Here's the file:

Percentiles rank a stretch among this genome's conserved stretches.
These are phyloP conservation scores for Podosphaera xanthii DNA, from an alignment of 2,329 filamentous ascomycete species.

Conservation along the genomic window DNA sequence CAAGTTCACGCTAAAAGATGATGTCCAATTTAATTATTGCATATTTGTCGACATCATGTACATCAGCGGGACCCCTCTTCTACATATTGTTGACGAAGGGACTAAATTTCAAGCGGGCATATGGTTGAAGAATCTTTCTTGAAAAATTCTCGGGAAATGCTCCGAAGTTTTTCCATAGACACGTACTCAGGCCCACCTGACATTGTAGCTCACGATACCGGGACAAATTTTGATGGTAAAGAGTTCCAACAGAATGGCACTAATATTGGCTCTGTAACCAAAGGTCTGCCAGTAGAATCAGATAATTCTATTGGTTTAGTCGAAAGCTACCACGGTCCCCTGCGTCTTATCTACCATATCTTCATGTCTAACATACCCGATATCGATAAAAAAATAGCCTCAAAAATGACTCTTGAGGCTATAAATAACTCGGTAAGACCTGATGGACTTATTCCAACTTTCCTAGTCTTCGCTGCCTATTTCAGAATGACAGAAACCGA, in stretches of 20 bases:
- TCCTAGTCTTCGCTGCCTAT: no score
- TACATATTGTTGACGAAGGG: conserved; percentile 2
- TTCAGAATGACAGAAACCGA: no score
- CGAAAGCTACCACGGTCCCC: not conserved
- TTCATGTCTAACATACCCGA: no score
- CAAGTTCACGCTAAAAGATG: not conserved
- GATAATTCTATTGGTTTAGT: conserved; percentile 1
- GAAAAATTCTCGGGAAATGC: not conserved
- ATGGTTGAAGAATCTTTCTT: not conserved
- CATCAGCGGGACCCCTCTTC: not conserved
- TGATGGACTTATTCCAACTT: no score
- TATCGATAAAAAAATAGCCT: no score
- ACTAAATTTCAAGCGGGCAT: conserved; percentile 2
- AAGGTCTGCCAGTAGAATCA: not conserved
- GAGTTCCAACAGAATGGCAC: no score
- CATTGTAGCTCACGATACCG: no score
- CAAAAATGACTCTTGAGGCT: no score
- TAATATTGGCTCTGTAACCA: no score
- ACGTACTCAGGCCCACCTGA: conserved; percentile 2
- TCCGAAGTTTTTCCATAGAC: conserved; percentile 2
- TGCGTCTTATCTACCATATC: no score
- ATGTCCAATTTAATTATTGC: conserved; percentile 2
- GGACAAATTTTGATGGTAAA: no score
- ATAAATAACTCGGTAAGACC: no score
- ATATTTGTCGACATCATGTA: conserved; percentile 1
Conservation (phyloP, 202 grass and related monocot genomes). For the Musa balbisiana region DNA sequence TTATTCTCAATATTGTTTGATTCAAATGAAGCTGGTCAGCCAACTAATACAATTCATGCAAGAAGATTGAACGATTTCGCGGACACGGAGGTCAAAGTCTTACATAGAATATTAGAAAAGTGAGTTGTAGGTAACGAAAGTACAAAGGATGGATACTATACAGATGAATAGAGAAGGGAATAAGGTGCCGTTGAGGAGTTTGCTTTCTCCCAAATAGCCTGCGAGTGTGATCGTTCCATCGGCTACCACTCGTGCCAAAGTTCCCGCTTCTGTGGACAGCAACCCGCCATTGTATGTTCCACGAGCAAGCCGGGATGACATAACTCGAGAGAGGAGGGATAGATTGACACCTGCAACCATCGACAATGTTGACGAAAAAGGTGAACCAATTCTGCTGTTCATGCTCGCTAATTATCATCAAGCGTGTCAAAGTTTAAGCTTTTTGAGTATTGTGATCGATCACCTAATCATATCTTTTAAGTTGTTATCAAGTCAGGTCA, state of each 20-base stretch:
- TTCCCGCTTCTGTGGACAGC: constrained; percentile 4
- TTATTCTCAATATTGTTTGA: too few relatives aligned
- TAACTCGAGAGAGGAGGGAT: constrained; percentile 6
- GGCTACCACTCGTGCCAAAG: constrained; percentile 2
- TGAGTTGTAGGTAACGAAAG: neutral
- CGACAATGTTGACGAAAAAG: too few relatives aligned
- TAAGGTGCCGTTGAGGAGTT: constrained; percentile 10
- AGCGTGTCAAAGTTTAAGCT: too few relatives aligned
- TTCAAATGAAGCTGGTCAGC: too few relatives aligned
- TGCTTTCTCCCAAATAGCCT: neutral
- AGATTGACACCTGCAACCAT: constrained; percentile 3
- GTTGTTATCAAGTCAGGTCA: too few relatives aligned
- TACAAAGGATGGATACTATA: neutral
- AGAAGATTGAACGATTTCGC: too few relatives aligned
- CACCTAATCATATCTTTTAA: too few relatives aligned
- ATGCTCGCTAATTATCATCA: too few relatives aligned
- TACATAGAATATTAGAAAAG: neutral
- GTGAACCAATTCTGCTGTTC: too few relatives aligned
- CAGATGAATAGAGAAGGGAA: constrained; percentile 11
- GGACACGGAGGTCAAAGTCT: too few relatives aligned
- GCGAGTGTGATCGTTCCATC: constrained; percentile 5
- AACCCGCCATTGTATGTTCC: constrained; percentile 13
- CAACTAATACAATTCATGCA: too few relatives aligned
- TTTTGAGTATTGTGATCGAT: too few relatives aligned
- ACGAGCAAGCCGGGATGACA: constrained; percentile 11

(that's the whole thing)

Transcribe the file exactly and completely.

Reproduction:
Percentiles rank a stretch among this genome's conserved stretches.
These are phyloP conservation scores for Podosphaera xanthii DNA, from an alignment of 2,329 filamentous ascomycete species.

Conservation along the genomic window DNA sequence CAAGTTCACGCTAAAAGATGATGTCCAATTTAATTATTGCATATTTGTCGACATCATGTACATCAGCGGGACCCCTCTTCTACATATTGTTGACGAAGGGACTAAATTTCAAGCGGGCATATGGTTGAAGAATCTTTCTTGAAAAATTCTCGGGAAATGCTCCGAAGTTTTTCCATAGACACGTACTCAGGCCCACCTGACATTGTAGCTCACGATACCGGGACAAATTTTGATGGTAAAGAGTTCCAACAGAATGGCACTAATATTGGCTCTGTAACCAAAGGTCTGCCAGTAGAATCAGATAATTCTATTGGTTTAGTCGAAAGCTACCACGGTCCCCTGCGTCTTATCTACCATATCTTCATGTCTAACATACCCGATATCGATAAAAAAATAGCCTCAAAAATGACTCTTGAGGCTATAAATAACTCGGTAAGACCTGATGGACTTATTCCAACTTTCCTAGTCTTCGCTGCCTATTTCAGAATGACAGAAACCGA, in stretches of 20 bases:
- TCCTAGTCTTCGCTGCCTAT: no score
- TACATATTGTTGACGAAGGG: conserved; percentile 2
- TTCAGAATGACAGAAACCGA: no score
- CGAAAGCTACCACGGTCCCC: not conserved
- TTCATGTCTAACATACCCGA: no score
- CAAGTTCACGCTAAAAGATG: not conserved
- GATAATTCTATTGGTTTAGT: conserved; percentile 1
- GAAAAATTCTCGGGAAATGC: not conserved
- ATGGTTGAAGAATCTTTCTT: not conserved
- CATCAGCGGGACCCCTCTTC: not conserved
- TGATGGACTTATTCCAACTT: no score
- TATCGATAAAAAAATAGCCT: no score
- ACTAAATTTCAAGCGGGCAT: conserved; percentile 2
- AAGGTCTGCCAGTAGAATCA: not conserved
- GAGTTCCAACAGAATGGCAC: no score
- CATTGTAGCTCACGATACCG: no score
- CAAAAATGACTCTTGAGGCT: no score
- TAATATTGGCTCTGTAACCA: no score
- ACGTACTCAGGCCCACCTGA: conserved; percentile 2
- TCCGAAGTTTTTCCATAGAC: conserved; percentile 2
- TGCGTCTTATCTACCATATC: no score
- ATGTCCAATTTAATTATTGC: conserved; percentile 2
- GGACAAATTTTGATGGTAAA: no score
- ATAAATAACTCGGTAAGACC: no score
- ATATTTGTCGACATCATGTA: conserved; percentile 1
Conservation (phyloP, 202 grass and related monocot genomes). For the Musa balbisiana region DNA sequence TTATTCTCAATATTGTTTGATTCAAATGAAGCTGGTCAGCCAACTAATACAATTCATGCAAGAAGATTGAACGATTTCGCGGACACGGAGGTCAAAGTCTTACATAGAATATTAGAAAAGTGAGTTGTAGGTAACGAAAGTACAAAGGATGGATACTATACAGATGAATAGAGAAGGGAATAAGGTGCCGTTGAGGAGTTTGCTTTCTCCCAAATAGCCTGCGAGTGTGATCGTTCCATCGGCTACCACTCGTGCCAAAGTTCCCGCTTCTGTGGACAGCAACCCGCCATTGTATGTTCCACGAGCAAGCCGGGATGACATAACTCGAGAGAGGAGGGATAGATTGACACCTGCAACCATCGACAATGTTGACGAAAAAGGTGAACCAATTCTGCTGTTCATGCTCGCTAATTATCATCAAGCGTGTCAAAGTTTAAGCTTTTTGAGTATTGTGATCGATCACCTAATCATATCTTTTAAGTTGTTATCAAGTCAGGTCA, state of each 20-base stretch:
- TTCCCGCTTCTGTGGACAGC: constrained; percentile 4
- TTATTCTCAATATTGTTTGA: too few relatives aligned
- TAACTCGAGAGAGGAGGGAT: constrained; percentile 6
- GGCTACCACTCGTGCCAAAG: constrained; percentile 2
- TGAGTTGTAGGTAACGAAAG: neutral
- CGACAATGTTGACGAAAAAG: too few relatives aligned
- TAAGGTGCCGTTGAGGAGTT: constrained; percentile 10
- AGCGTGTCAAAGTTTAAGCT: too few relatives aligned
- TTCAAATGAAGCTGGTCAGC: too few relatives aligned
- TGCTTTCTCCCAAATAGCCT: neutral
- AGATTGACACCTGCAACCAT: constrained; percentile 3
- GTTGTTATCAAGTCAGGTCA: too few relatives aligned
- TACAAAGGATGGATACTATA: neutral
- AGAAGATTGAACGATTTCGC: too few relatives aligned
- CACCTAATCATATCTTTTAA: too few relatives aligned
- ATGCTCGCTAATTATCATCA: too few relatives aligned
- TACATAGAATATTAGAAAAG: neutral
- GTGAACCAATTCTGCTGTTC: too few relatives aligned
- CAGATGAATAGAGAAGGGAA: constrained; percentile 11
- GGACACGGAGGTCAAAGTCT: too few relatives aligned
- GCGAGTGTGATCGTTCCATC: constrained; percentile 5
- AACCCGCCATTGTATGTTCC: constrained; percentile 13
- CAACTAATACAATTCATGCA: too few relatives aligned
- TTTTGAGTATTGTGATCGAT: too few relatives aligned
- ACGAGCAAGCCGGGATGACA: constrained; percentile 11